In summary, we are working on the assumption of more measured progress for the region in 2021. Investors may have to work harder for positive returns as some of the long-term growth companies need to grow into their valuations.

There are also pockets of value and we see opportunities in areas that have not captured the imagination of the Robinhood brigade. As ever we are prepared to be patient, think differently from the crowd, and focus on long-term sustainability.


More information about the Schroder AsiaPacific Fund plc here >

More information about the Schroder Oriental Income Fund Limited here >


To buy these funds login to your EQi account

Select Schroder AsiaPacific Fund Plc – GB0007918872

Select Schroder Oriental Income Fund Ltd – GB00B0CRWN59



Important information

This communication is marketing material. The views and opinions contained herein are those of the named author(s) on this page, and may not necessarily represent views expressed or reflected in other Schroders communications, strategies or funds.

Past Performance is not a guide to future performance. The value of investments and the income from them may go down as well as up and investors may not get back the amounts originally invested.  Exchange rate changes may cause the value of any overseas investments to rise or fall.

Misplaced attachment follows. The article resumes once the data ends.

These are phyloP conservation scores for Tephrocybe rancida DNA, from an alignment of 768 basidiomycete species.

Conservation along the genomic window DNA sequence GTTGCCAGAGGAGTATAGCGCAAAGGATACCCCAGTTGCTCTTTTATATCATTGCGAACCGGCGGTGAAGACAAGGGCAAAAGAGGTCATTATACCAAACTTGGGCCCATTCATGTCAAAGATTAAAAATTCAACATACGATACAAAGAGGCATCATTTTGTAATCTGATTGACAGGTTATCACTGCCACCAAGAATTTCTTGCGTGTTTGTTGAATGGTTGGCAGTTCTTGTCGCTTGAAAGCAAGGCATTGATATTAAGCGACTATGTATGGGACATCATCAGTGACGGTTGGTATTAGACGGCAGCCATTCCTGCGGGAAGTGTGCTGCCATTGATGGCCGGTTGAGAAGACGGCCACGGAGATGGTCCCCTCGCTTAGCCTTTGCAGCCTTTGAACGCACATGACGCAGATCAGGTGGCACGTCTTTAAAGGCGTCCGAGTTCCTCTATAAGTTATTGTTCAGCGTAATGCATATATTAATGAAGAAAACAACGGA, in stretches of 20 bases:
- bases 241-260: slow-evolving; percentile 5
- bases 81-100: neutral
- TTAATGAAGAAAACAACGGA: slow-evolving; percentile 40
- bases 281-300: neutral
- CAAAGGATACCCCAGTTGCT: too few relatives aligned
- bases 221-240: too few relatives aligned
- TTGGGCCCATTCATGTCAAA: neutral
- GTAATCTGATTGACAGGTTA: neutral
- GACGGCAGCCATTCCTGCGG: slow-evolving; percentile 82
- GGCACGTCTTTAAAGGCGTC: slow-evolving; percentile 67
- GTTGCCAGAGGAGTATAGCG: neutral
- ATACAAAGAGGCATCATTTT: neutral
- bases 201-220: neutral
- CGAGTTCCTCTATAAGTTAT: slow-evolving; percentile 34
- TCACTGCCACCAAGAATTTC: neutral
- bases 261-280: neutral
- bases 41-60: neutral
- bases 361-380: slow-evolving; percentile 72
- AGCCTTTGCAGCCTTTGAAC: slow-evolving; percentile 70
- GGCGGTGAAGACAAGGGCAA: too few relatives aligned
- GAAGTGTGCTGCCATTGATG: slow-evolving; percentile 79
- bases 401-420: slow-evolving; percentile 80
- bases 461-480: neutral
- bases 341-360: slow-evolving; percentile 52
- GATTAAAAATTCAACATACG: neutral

Any sectors, securities, regions or countries shown above are for illustrative purposes only and are not to be considered a recommendation to buy or sell.

The forecasts included should not be relied upon, are not guaranteed and are provided only as at the date of issue. Our forecasts are based on our own assumptions which may change. Forecasts and assumptions may be affected by external economic or other factors.

Issued by Schroder Unit Trusts Limited, 1 London Wall Place, London EC2Y 5AU. Registered Number 4191730 England. Authorised and regulated by the Financial Conduct Authority.


Author: DIY Investor Magazine Categories: DIY Magazine

Read the latest edition of DIY Investor Magazine

DIY Investor Magazine

The views and opinions expressed by the author, DIY Investor Magazine or associated third parties may not necessarily represent views expressed or reflected by EQi.

The content in DIY Investor Magazine is non-partisan and we receive no commissions or incentives from anything featured in the magazine.

The value of investments can fall as well as rise and any income from them is not guaranteed and you may get back less than you invested. Past performance is not a guide to future performance.

DIY Investor Magazine delivers education and information, it does not offer advice. Copyright© DIY Investor (2016) Ltd, Registered in England and Wales. No. 9978366 Registered office: Mill Barn, Mill Lane, Chiddingstone, Kent TN8 7AA.